Show Up, Be Supportive & Other Parental Pointers
Published: May 25, 2018
By: Kerrie McLoughlin
Grandparenting can be tricky. You grandparents have raised your kids already and may think you did a pretty awesome job. Now your babies have had babies and you don’t know how to act.
All of a sudden, your children — who turned out perfectly having been brought up on junk food, public school, television and without seat belts — are telling you what to do around the kids (“no sugar,” “we are going to homeschool,” “no screen time” and “take the booster seat”).
Some of you turn passive aggressive and do the opposite of what you are asked; some just stop showing up. If you can find a happy medium, you’re doing better than most.
Here are some common issues we parents have — and I’m talkin’ straight at you, grandparents!
DON’T START A TRADITION YOU CAN’T FINISH. You are the one who wanted to buy each grandchild a $50 Build-a-Bear stuffed animal, and you started that tradition nice and early. I realize most people don’t go out and give birth to more than two children these days, but you’d better start padding your savings account, Mee-maw, because I have five kids and might have more! If you do something for one, you can bet the others will be watching and bugging me about it constantly. I suggest starting cheaper traditions, like taking the grandkid out for an ice cream and to the dollar store every year for Valentine’s Day.
DON’T PARENT THEM; THAT’S MY JOB. I expect you to spoil them! If I’ve said “Go for it,” then give them candy, let them go on a cartoon binge and by all means buy them the entire set of Harry Potter books! Likewise, though, if I ask you to not smoke, drink or watch Dexter around the kids, please respect that.
BITE YOUR TONGUE. As Jen M.L. of the popular People I Want to Punch in the Throat blog says, “You had your chance to [mess] up a kid and now it’s my turn, so pipe down with all the unwanted advice.” Michelle Pfeiffer, mom of one, offers: “Don’t be a helicopter grandparent. Let the parents make the same mistakes and learn from them. We all turned out fine.” Unless your grandchild is in serious danger, it’s best to keep your thoughts to yourself, or share them with your friends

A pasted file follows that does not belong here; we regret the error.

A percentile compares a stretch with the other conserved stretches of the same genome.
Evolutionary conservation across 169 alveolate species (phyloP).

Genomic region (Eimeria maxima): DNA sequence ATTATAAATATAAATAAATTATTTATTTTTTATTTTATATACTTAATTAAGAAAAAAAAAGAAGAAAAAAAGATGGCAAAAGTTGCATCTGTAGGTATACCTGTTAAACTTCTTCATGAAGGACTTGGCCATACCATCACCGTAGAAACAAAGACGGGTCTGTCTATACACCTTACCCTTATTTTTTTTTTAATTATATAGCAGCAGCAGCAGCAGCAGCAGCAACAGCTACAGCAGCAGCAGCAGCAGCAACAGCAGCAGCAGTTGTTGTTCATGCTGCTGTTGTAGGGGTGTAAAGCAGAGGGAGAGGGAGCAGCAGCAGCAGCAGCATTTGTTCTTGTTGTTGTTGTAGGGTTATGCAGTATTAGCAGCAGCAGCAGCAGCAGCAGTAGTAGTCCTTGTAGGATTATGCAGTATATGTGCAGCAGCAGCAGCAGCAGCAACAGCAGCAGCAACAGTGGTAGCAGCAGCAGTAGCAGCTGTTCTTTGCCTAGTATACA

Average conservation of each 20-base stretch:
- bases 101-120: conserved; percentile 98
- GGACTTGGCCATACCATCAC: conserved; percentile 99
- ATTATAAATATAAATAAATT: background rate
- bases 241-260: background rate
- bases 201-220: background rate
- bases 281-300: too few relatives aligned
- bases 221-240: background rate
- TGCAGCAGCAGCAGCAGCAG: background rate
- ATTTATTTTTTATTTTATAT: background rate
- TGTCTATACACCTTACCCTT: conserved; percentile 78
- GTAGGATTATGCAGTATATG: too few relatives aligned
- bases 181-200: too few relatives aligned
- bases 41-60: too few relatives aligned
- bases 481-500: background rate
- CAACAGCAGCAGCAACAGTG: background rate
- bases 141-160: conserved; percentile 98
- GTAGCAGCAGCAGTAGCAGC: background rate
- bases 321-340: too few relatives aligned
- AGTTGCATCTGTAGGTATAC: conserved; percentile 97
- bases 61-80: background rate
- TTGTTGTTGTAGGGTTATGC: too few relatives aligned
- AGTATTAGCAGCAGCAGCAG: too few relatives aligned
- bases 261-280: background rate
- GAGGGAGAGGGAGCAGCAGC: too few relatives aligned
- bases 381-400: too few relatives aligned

at work or the community center.
SHOW UP! You don’t need an engraved invitation to a Little League baseball game; if I emailed you the schedule, I want you to come. If you don’t show up to any of the birthday parties because you are mad at me or too busy, that’s only hurting the relationship with your grandchild. Let’s talk it out.
TAKE IT EASY ON THE MATERNAL JUNK. Most kids have tons of random junk they never play with. May I suggest a lovely family gift of a zoo membership next Christmas? Or if you insist on dropping $50 on each birthday, how about a $10 gift and a $40 savings account donation?
LEAVE RELIGION OUT OF IT. This is a loaded topic for grown adults, so don’t bring it up around your kids and grandkids. Your job is to love the grandkids and just get along and help out if you like. Asking them in private why they don’t go to church is not acceptable.
NOTHING STAYS THE SAME. Jody Kwan Jones, mom of three, says: “Grandparents need to remember that times have changed. They seem perfectly willing to accept the new technology that makes life easier, like nice cars, computers, fancy TVs, etc. Why then are there endless repetitions of, ‘It was good enough for you as a baby, so it’s fine for your baby.’ Ummmm, no, I will NOT be giving my baby whiskey in a bottle to put him to sleep!”
BE SUPPORTIVE. If your grandchild is struggling with something in school or life, it’s not always your kid’s fault. Instead of blaming or saying your grandchild never acts that way around you, ask what you can do to help. Can you watch the other kids while your grandchild goes to therapy? Come over for a while to cook or just sit and read to your grandchild? Maybe your grandchild is struggling with science and you are a chemical engineer. Think help instead of snark.